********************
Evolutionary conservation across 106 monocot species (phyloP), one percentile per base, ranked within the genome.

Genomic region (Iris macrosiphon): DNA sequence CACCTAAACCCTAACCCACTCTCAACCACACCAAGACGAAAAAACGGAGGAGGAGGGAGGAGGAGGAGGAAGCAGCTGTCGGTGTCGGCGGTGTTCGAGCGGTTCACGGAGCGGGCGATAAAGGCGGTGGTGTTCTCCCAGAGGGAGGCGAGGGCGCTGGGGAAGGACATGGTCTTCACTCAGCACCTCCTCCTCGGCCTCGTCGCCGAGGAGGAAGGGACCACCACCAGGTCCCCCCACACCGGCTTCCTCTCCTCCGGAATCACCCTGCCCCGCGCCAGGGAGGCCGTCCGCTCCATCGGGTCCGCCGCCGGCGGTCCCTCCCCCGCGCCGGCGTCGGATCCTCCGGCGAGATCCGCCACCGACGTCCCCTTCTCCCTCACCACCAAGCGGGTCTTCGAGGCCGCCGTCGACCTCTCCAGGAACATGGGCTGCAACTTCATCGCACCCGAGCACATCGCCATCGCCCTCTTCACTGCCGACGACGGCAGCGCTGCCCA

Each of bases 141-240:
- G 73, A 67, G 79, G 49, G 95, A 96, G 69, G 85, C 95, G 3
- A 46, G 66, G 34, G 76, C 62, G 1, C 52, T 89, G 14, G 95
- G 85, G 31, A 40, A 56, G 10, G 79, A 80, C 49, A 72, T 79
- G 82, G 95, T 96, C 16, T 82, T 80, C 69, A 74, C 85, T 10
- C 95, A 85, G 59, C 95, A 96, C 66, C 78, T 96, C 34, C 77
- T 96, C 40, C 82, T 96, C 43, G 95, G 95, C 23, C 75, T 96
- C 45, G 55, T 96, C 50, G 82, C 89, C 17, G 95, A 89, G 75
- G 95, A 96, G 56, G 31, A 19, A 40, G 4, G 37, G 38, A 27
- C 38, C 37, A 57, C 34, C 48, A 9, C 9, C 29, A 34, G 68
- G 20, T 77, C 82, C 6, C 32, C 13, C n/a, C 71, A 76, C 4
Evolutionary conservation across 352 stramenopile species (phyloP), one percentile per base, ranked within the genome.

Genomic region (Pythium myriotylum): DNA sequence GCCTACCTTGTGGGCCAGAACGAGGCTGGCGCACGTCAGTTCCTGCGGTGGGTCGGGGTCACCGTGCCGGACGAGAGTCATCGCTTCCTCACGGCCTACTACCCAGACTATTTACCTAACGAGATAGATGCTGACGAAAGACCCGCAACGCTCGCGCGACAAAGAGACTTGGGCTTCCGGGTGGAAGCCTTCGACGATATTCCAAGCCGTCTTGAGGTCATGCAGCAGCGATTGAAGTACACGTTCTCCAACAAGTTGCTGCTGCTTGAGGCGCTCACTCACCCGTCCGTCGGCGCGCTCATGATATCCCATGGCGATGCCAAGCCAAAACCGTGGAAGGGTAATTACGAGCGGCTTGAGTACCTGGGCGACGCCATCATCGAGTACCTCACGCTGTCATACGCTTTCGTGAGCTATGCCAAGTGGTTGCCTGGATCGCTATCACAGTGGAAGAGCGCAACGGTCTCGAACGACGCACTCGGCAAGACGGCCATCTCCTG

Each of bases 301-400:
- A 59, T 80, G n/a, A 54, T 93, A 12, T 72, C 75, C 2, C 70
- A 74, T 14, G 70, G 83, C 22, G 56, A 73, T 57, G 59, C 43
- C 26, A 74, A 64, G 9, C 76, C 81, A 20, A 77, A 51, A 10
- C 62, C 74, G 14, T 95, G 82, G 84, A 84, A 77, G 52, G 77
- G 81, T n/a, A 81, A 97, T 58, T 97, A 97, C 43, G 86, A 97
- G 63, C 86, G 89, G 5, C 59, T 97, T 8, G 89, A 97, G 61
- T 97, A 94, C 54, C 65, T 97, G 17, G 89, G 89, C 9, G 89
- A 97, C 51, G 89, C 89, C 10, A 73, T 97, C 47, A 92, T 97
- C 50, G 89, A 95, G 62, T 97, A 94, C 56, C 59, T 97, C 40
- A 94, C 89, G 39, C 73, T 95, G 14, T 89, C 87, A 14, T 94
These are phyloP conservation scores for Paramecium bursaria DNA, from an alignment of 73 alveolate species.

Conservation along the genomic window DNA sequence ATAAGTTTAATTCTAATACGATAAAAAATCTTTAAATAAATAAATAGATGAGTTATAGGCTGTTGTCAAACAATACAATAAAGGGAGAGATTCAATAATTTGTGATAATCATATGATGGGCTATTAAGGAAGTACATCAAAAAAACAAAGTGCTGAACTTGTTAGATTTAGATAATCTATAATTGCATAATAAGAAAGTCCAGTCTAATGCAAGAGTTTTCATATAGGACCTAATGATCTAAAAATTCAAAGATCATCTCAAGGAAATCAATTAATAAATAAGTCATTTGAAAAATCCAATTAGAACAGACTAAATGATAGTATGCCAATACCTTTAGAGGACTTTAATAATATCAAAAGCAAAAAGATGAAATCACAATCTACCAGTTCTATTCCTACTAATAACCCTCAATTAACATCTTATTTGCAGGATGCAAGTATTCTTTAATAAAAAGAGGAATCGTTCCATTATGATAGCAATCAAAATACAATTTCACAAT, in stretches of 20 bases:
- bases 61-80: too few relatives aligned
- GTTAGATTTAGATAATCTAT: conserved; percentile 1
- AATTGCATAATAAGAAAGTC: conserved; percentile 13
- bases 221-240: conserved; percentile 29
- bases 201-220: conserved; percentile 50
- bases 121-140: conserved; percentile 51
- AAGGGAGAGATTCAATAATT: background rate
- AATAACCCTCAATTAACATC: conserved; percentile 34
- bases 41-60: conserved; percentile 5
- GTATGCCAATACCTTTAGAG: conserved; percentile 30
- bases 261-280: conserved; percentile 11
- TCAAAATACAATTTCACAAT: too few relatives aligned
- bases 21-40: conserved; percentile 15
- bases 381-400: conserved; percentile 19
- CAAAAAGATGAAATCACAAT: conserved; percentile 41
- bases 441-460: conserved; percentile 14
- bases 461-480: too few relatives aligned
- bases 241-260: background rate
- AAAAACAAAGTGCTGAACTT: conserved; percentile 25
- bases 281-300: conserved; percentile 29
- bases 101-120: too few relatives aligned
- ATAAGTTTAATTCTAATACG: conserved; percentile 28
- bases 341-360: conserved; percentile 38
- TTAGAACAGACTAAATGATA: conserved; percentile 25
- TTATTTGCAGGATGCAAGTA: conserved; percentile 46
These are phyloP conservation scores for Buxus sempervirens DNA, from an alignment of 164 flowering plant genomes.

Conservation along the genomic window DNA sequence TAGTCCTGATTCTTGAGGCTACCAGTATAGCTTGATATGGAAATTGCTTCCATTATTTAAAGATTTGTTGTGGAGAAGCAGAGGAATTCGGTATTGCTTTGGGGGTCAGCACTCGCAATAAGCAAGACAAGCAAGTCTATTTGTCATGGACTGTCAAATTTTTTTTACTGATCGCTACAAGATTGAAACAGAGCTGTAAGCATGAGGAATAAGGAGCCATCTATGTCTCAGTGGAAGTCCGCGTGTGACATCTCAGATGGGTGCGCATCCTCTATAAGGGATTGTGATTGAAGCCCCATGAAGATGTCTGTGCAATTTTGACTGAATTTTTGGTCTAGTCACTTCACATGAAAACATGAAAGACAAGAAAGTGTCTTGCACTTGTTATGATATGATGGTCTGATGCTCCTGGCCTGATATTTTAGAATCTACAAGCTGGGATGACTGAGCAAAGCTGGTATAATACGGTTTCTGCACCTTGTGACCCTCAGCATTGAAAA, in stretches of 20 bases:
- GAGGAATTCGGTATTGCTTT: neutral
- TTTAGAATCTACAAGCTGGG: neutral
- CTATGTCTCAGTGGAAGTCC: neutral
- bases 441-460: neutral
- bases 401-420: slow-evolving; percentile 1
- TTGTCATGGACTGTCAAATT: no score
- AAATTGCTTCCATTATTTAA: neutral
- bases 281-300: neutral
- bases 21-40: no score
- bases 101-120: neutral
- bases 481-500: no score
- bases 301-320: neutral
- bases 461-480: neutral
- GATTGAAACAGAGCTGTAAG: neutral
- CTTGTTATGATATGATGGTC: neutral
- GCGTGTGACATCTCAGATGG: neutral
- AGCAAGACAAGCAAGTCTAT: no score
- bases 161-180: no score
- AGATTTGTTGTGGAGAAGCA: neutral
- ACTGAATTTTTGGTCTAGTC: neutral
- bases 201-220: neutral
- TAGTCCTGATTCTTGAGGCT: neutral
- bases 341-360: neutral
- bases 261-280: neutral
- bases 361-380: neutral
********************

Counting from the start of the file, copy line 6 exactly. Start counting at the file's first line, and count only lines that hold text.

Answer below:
- G 85, G 31, A 40, A 56, G 10, G 79, A 80, C 49, A 72, T 79